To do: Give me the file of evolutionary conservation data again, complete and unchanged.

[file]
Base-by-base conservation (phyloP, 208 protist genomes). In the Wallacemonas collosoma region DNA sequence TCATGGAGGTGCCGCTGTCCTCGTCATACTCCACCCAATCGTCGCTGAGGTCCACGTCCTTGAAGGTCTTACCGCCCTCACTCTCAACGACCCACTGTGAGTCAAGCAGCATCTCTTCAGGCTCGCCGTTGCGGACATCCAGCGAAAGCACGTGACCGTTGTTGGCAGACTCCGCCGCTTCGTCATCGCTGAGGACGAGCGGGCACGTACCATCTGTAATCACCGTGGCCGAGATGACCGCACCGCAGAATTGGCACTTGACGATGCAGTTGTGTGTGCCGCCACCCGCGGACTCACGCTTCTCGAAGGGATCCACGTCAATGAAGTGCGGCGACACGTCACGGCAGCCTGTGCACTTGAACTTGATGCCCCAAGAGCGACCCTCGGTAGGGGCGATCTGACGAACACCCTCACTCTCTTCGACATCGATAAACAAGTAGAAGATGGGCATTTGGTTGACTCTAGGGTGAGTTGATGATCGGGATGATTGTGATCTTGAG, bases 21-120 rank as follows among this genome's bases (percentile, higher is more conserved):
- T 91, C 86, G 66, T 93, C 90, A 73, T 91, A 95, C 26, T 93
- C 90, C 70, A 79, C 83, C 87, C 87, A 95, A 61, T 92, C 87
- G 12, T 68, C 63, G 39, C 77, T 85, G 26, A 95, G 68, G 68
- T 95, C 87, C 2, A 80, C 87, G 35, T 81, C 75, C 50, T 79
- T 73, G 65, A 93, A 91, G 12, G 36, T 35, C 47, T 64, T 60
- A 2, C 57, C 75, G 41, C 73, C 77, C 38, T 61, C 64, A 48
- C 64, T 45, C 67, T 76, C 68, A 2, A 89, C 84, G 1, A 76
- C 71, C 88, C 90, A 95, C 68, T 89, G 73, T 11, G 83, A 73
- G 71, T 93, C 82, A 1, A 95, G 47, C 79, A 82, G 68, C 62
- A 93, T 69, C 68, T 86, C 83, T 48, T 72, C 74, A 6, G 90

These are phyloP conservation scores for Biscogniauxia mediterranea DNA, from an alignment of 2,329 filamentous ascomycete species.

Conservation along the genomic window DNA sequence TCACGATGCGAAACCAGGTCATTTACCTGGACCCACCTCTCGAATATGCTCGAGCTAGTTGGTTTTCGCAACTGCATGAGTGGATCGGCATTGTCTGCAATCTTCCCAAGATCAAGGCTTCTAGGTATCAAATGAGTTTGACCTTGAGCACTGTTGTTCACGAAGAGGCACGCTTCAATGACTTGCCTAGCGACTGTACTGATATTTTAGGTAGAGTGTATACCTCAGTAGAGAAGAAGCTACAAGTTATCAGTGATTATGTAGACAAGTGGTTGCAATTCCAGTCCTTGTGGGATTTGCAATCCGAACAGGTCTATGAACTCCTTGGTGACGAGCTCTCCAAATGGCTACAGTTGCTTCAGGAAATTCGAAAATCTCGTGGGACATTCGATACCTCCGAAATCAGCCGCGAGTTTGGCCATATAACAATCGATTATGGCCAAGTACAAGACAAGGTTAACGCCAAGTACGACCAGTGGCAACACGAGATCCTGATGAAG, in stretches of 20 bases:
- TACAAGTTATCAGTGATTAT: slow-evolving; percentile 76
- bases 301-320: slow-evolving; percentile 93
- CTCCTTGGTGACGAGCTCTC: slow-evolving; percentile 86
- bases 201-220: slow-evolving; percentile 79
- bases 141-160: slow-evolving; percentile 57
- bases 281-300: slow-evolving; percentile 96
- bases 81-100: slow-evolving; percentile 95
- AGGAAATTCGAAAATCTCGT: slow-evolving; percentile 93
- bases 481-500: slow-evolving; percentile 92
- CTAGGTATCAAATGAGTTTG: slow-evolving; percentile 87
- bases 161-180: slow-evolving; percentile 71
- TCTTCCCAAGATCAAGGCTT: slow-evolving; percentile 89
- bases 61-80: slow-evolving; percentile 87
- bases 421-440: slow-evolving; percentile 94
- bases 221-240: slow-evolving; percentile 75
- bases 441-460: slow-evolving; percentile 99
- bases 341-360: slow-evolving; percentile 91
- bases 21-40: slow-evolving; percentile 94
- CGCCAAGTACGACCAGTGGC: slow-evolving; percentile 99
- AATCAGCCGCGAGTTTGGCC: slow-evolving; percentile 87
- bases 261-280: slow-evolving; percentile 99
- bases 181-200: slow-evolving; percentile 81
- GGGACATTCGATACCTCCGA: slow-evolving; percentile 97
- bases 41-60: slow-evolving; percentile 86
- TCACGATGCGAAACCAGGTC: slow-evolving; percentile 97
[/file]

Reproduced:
Base-by-base conservation (phyloP, 208 protist genomes). In the Wallacemonas collosoma region DNA sequence TCATGGAGGTGCCGCTGTCCTCGTCATACTCCACCCAATCGTCGCTGAGGTCCACGTCCTTGAAGGTCTTACCGCCCTCACTCTCAACGACCCACTGTGAGTCAAGCAGCATCTCTTCAGGCTCGCCGTTGCGGACATCCAGCGAAAGCACGTGACCGTTGTTGGCAGACTCCGCCGCTTCGTCATCGCTGAGGACGAGCGGGCACGTACCATCTGTAATCACCGTGGCCGAGATGACCGCACCGCAGAATTGGCACTTGACGATGCAGTTGTGTGTGCCGCCACCCGCGGACTCACGCTTCTCGAAGGGATCCACGTCAATGAAGTGCGGCGACACGTCACGGCAGCCTGTGCACTTGAACTTGATGCCCCAAGAGCGACCCTCGGTAGGGGCGATCTGACGAACACCCTCACTCTCTTCGACATCGATAAACAAGTAGAAGATGGGCATTTGGTTGACTCTAGGGTGAGTTGATGATCGGGATGATTGTGATCTTGAG, bases 21-120 rank as follows among this genome's bases (percentile, higher is more conserved):
- T 91, C 86, G 66, T 93, C 90, A 73, T 91, A 95, C 26, T 93
- C 90, C 70, A 79, C 83, C 87, C 87, A 95, A 61, T 92, C 87
- G 12, T 68, C 63, G 39, C 77, T 85, G 26, A 95, G 68, G 68
- T 95, C 87, C 2, A 80, C 87, G 35, T 81, C 75, C 50, T 79
- T 73, G 65, A 93, A 91, G 12, G 36, T 35, C 47, T 64, T 60
- A 2, C 57, C 75, G 41, C 73, C 77, C 38, T 61, C 64, A 48
- C 64, T 45, C 67, T 76, C 68, A 2, A 89, C 84, G 1, A 76
- C 71, C 88, C 90, A 95, C 68, T 89, G 73, T 11, G 83, A 73
- G 71, T 93, C 82, A 1, A 95, G 47, C 79, A 82, G 68, C 62
- A 93, T 69, C 68, T 86, C 83, T 48, T 72, C 74, A 6, G 90

These are phyloP conservation scores for Biscogniauxia mediterranea DNA, from an alignment of 2,329 filamentous ascomycete species.

Conservation along the genomic window DNA sequence TCACGATGCGAAACCAGGTCATTTACCTGGACCCACCTCTCGAATATGCTCGAGCTAGTTGGTTTTCGCAACTGCATGAGTGGATCGGCATTGTCTGCAATCTTCCCAAGATCAAGGCTTCTAGGTATCAAATGAGTTTGACCTTGAGCACTGTTGTTCACGAAGAGGCACGCTTCAATGACTTGCCTAGCGACTGTACTGATATTTTAGGTAGAGTGTATACCTCAGTAGAGAAGAAGCTACAAGTTATCAGTGATTATGTAGACAAGTGGTTGCAATTCCAGTCCTTGTGGGATTTGCAATCCGAACAGGTCTATGAACTCCTTGGTGACGAGCTCTCCAAATGGCTACAGTTGCTTCAGGAAATTCGAAAATCTCGTGGGACATTCGATACCTCCGAAATCAGCCGCGAGTTTGGCCATATAACAATCGATTATGGCCAAGTACAAGACAAGGTTAACGCCAAGTACGACCAGTGGCAACACGAGATCCTGATGAAG, in stretches of 20 bases:
- TACAAGTTATCAGTGATTAT: slow-evolving; percentile 76
- bases 301-320: slow-evolving; percentile 93
- CTCCTTGGTGACGAGCTCTC: slow-evolving; percentile 86
- bases 201-220: slow-evolving; percentile 79
- bases 141-160: slow-evolving; percentile 57
- bases 281-300: slow-evolving; percentile 96
- bases 81-100: slow-evolving; percentile 95
- AGGAAATTCGAAAATCTCGT: slow-evolving; percentile 93
- bases 481-500: slow-evolving; percentile 92
- CTAGGTATCAAATGAGTTTG: slow-evolving; percentile 87
- bases 161-180: slow-evolving; percentile 71
- TCTTCCCAAGATCAAGGCTT: slow-evolving; percentile 89
- bases 61-80: slow-evolving; percentile 87
- bases 421-440: slow-evolving; percentile 94
- bases 221-240: slow-evolving; percentile 75
- bases 441-460: slow-evolving; percentile 99
- bases 341-360: slow-evolving; percentile 91
- bases 21-40: slow-evolving; percentile 94
- CGCCAAGTACGACCAGTGGC: slow-evolving; percentile 99
- AATCAGCCGCGAGTTTGGCC: slow-evolving; percentile 87
- bases 261-280: slow-evolving; percentile 99
- bases 181-200: slow-evolving; percentile 81
- GGGACATTCGATACCTCCGA: slow-evolving; percentile 97
- bases 41-60: slow-evolving; percentile 86
- TCACGATGCGAAACCAGGTC: slow-evolving; percentile 97